Still No Answers . . . . But Lots of Speculation

MH 370, MH 17, Air Algerie, TransAsia . . . . Four airline disasters.  Hundreds of people dead, but few answers.

MH 370 has still not been found and, other than speculation, little is known.

MH 17 was, by all accounts, shot down.  But, despite the international outrage, there has been little or no investigation and an inept, barbaric treatment of the victims, as well as the wreckage, which apparently has been ransacked on the site, with little or no security being provided.

TransAsia and Air Algerie, both in the formative stages of the investigation process, have been the subject of nothing more than speculation about weather, training and, in the case of Air Algerie, even hostilities on the ground.

We know that with the rash of airline disasters (at least one of them, MH 17, appears not to have been an accident, which connotes negligence, but rather a criminal act), it is virtually impossible to resist engaging in all manner of speculation.  We were, however, somewhat disappointed when one of our favorite aviation reporters for a 24 hour news network, talking about Air Algerie, suggested the cause was an encounter with severe weather by pilots who weren’t properly trained.  The allegation was also made that the company put profit over safety in that their procedures did not allow for enough safety margin when flying in the area of weather to save fuel and money.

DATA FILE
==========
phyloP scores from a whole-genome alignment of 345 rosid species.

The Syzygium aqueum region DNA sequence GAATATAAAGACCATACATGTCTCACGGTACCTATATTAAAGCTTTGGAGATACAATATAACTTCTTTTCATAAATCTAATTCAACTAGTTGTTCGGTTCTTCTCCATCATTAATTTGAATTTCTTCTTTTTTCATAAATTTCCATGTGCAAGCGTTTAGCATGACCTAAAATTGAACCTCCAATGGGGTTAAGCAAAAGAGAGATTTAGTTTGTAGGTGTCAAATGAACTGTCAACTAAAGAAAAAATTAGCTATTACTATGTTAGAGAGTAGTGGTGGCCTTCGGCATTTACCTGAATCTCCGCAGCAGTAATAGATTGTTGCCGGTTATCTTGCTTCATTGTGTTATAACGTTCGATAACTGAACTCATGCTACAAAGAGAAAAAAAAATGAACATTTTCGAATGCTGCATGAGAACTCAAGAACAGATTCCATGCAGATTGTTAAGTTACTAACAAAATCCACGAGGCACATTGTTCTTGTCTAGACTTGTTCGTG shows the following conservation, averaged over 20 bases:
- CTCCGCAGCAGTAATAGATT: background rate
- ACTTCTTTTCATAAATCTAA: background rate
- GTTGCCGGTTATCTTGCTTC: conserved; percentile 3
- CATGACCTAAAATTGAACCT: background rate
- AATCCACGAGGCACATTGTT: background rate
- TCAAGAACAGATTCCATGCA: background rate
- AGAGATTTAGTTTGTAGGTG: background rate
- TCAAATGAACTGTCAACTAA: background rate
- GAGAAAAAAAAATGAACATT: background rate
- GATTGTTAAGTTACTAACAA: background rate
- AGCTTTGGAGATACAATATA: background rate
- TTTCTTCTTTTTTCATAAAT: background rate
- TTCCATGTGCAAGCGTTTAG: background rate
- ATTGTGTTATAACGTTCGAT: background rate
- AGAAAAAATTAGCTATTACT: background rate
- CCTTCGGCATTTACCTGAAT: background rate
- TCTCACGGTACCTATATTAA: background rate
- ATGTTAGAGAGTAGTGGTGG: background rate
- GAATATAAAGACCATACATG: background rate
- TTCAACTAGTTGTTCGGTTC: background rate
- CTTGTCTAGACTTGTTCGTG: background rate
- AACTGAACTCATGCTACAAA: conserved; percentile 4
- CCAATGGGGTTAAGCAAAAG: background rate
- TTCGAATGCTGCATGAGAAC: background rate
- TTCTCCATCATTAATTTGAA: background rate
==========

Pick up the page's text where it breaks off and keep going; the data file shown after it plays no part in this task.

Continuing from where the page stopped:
We don’t know how to say it other than call it what it is, namely, irresponsible speculation.  It’s certainly appropriate for any reporter to talk about the various areas under investigation, but to conclude, days after an accident, what the cause is, absent it being patently obvious, isn’t even very good reporting.  We suspect there are far too many viewers of this news network who now believe that what this reporter said is, in fact, what occurred.

We continue to question whether, even assuming MH 370 is found, we will ever know what happened.  We have no doubt that, even with the travesty occurring at the wreckage site in Ukraine, there will ultimately be a meaningful accident report, as there will be with Air Algerie and TransAsia.  In the meantime, the news networks have plenty to fill their airtime without engaging in destructive speculation which is neither helpful, nor contributing to the investigation.

We’re also disappointed in ICAO. As related to MH 17 they should be forcefully stepping out in front and both demanding and leading an international accident investigation.  ICAO Annex 13 has, for, all intents and purposes been largely ignored.  Sound accident investigation protocol hasn’t been present.  Humanitarian concerns have been trampled upon.

If ICAO doesn’t step up, the UN ought to get out of the international aviation business and go back to the drawing board.

(Originally posted July 25, 2014)

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